As an anthropologist, it’s abundantly clear that religions throughout time and across geography have been powerful sources of both extreme good and great damage. Religious ideology has brought us the Good Samaritan, Mother Teresa, and Mahatma Gandhi but it has also contributed to the Inquisition, Jonestown, and religious extremism. Religious adherence is correlated with longer life expectancy and increased happiness but also with higher rates of intolerance and authoritarianism. Can I take the good and leave the bad? Conservative approaches to the church always argue that “you cannot pick and choose what you like in Mormonism” but what if you choose something that is always good? I.e.it is always good to Do No Harm.
Can I hope for the blessings of eternal families but not hold it over the heads of those who do not marry in the temple? Can I support the concepts taught in our religious texts without condemning all who are not Mormons to an existence of limited happiness and eternal regret? Can I see the wisdom in modesty and chastity without viewing them as indicators of someone’s worth? Can I love the church and recognize that it isn’t perfect but also feel it my duty to speak up about the aspects of it that are hurtful? Can I value the teachings in the Word of Wisdom, the For Strength of Youth pamphlet, and the Proclamation to the Family without using them as how-to guides for the dissemination of judgment?
Just to clarify, I do not see my new religious manifesto as an excuse to sin but rather the exact opposite—as an impetus to move from passive religiosity into actionable spirituality, to be better, to do better. Since most sins are harmful to myself or others they are immediately prohibited.
Doing no harm not only necessitates that I refrain from inflicting pain on others, but that I also actively seek to lessen the pain that already exists. It means that I can’t sit quietly when I see injustice, inequality, or intolerance. It means that I have to allow others to have opinions that differ from mine, but that I cannot allow for those opinions to turn into unfettered discrimination, prejudice, or hate speech. It means that in the rare circumstance when two values collide, i.e. obedience and compassion, the empathetic approach always wins.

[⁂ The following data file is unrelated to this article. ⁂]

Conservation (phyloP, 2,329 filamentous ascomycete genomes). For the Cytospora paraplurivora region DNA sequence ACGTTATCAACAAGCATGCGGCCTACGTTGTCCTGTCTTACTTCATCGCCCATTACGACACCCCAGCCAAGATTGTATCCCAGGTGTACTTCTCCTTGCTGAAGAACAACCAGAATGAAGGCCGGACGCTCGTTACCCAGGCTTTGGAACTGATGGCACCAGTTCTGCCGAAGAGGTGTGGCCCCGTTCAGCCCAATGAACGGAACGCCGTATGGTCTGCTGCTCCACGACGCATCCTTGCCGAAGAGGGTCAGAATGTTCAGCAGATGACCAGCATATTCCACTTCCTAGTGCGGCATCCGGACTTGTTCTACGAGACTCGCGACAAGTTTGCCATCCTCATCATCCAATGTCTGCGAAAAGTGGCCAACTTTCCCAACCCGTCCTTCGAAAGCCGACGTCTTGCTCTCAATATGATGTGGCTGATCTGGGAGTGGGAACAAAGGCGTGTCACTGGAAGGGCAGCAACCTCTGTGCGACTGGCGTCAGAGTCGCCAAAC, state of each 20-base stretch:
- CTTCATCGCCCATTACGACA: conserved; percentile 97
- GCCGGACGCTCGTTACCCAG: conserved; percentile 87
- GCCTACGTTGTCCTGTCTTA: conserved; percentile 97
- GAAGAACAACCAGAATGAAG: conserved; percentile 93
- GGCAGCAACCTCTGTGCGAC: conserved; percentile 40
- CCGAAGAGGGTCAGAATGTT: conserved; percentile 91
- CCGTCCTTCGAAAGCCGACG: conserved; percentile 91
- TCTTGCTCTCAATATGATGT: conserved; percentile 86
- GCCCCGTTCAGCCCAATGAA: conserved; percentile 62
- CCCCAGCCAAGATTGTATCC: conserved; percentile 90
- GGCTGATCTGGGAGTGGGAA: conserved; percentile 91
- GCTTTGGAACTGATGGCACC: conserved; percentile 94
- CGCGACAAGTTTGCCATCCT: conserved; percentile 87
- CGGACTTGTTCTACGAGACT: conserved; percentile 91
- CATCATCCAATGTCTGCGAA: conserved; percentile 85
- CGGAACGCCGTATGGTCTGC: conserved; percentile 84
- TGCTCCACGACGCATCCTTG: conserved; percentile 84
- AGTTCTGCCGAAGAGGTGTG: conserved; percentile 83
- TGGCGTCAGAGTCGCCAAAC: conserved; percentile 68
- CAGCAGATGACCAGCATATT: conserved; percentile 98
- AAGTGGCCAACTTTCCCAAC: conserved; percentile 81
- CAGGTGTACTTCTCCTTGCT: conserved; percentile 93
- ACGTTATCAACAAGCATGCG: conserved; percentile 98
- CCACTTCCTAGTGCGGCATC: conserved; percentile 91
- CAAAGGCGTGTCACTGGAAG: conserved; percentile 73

My religious manifesto is not revolutionary. Some might claim its just a compact version of Christ’s Sermon on the Mount (I highly recommend reading it in full here and here) where he talks about doing good, loving others, not judging, helping the poor, being merciful, etc. He concludes his sermon with one last parable saying (Luke 6: 47-49):
“Whosoever cometh to me, and heareth my sayings, and doeth them, I will shew you to whom he is like: He is like a man which built an house, and digged deep, and laid the foundation on a rock: and when the flood arose, the stream beat vehemently upon that house, and could not shake it: for it was founded upon a rock. But he that heareth, and doeth not, is like a man that without a foundation built an house upon the earth; against which the stream did beat vehemently, and immediately it fell; and the ruin of that house was great.”
I may not make it through next Seasons storms unscathed but I feel more secure having decided to build my house upon a new more secure foundation: Do No Harm.
What is your foundation built on? When you have had undulations of doubt what kept you afloat? Can Mormons have a secular humanist or even a non-denominational foundation like: Do No Harm? If so, what keeps them particularly Mormon? What other bedrocks are there that surpass the scrutiny of our metaphorical wind, rain, and flood?